The Diary of Rexford G. Tugwell: The New Deal, 1932-1935

By Michael Vincent Namorato | Go to book overview

Rexford G. Tugwell Diary: An Explanation

The Rexford Tugwell papers are located in the Franklin D. Roosevelt Library in Hyde Park, New York. The collection consists of 114 boxes and 9 scrapbooks. This represents Tugwell's original donation of papers to the library as well as a 1982 accretion given by his wife. The accretion was eventually interfiled in the original collection. The papers contain a wide variety of materials, including Tugwell's correspondence, writings, transcripts of speeches and interviews, photographs, newspaper clippings, and miscellaneous items. One of the most important parts of the collection is the Tugwell diary contained in boxes 30 through 42.

The diary begins in 1932 and continues through 1960. It is fairly representative in original entries during the New Deal years ( 1932-1935) and Tugwell's tenures as chairman of the New York City Planning Commission and governorship of Puerto Rico ( 1939-1946). After 1946, the diary is sporadic and inconsistent with entries centering on Tugwell's personal situation more than on his thoughts or opinions on events going on around him. The post-1946 diary, in fact, tends to be more a journal and series of personal notes (frequently handwritten) rather than a carefully composed work. In spite of this, the entire Tugwell diary, taken as a whole, is quite illuminating in scope and content.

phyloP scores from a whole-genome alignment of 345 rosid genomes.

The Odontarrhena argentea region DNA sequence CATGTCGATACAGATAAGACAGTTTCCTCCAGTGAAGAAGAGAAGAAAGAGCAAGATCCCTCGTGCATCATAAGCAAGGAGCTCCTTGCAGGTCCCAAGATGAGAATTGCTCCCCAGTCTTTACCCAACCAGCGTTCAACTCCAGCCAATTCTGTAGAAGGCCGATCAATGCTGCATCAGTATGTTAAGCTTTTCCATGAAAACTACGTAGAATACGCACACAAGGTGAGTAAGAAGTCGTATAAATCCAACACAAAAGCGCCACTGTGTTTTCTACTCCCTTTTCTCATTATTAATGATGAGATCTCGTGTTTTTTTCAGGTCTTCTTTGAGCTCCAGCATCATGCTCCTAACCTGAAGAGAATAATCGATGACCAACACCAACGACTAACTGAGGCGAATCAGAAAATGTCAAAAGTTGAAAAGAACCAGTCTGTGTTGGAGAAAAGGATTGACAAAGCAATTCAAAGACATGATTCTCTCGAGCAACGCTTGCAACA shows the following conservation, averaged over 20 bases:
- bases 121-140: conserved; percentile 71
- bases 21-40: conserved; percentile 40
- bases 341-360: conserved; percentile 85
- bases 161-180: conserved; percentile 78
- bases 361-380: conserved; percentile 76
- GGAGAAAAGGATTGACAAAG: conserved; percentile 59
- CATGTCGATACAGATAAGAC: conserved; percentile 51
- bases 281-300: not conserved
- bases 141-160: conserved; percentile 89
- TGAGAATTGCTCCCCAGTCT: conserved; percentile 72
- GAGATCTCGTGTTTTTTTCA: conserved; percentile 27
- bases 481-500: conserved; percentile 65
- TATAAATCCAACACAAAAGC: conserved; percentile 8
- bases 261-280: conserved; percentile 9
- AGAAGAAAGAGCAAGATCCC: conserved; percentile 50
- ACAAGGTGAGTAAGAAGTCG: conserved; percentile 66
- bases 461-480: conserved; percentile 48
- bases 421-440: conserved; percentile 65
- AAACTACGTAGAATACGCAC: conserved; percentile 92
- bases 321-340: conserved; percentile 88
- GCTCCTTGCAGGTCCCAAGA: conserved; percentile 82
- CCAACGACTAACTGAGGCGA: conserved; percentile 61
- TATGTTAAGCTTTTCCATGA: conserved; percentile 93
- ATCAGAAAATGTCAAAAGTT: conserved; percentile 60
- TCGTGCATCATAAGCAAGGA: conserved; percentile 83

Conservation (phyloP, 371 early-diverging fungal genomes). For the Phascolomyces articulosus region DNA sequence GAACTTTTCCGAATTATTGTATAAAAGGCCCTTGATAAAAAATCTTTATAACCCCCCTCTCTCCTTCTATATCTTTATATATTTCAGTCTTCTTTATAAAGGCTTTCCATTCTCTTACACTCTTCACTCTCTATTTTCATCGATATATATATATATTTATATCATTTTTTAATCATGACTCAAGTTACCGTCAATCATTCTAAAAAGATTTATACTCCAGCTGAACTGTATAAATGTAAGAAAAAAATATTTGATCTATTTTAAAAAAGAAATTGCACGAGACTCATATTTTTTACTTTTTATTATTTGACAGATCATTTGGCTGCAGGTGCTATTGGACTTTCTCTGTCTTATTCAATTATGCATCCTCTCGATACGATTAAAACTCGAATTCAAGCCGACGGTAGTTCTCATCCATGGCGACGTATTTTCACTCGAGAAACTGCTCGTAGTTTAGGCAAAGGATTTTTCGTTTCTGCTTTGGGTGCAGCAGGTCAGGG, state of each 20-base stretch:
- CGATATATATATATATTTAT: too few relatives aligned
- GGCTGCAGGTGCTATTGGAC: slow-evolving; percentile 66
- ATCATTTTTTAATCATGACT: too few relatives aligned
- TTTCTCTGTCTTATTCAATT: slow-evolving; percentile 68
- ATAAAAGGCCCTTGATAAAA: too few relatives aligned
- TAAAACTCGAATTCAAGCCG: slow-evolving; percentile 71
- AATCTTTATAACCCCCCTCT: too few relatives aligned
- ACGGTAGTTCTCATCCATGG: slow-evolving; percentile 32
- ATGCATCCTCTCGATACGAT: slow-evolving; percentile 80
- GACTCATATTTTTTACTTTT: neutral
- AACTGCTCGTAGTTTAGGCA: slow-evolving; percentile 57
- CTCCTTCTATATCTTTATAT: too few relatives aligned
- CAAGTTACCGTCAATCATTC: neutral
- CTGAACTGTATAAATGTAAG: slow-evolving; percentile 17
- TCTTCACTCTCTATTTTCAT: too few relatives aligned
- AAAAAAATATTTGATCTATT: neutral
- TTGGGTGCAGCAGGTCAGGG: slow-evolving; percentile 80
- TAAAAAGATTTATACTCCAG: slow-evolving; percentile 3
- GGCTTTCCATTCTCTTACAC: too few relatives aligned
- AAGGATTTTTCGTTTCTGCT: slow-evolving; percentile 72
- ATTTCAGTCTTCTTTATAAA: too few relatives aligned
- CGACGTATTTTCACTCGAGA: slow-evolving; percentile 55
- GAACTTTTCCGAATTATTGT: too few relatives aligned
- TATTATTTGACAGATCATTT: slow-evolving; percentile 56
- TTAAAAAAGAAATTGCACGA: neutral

Another important point to bear in mind is that Tugwell frequently relied on his diary in his own publications. There are four works in particular where he quoted, reproduced, or used it -- The Brains Trust ( New York: Viking Press, 1968), Roosevelt's Revolution: The First Year, A Personal Perspective ( New York: Macmillan, 1977), The Stricken Land: The Story of Puerto Rico ( New York: Doubleday, 1947), and A Chronicle of Jeopardy, 1945-1955 ( Chicago: University Press of Chicago, 1955). Within the Tugwell papers, moreover, there are some incomplete manuscripts dealing with his activities as a New Dealer in 1933-1934, extensive notes which he planned to use in drafting a manuscript on his

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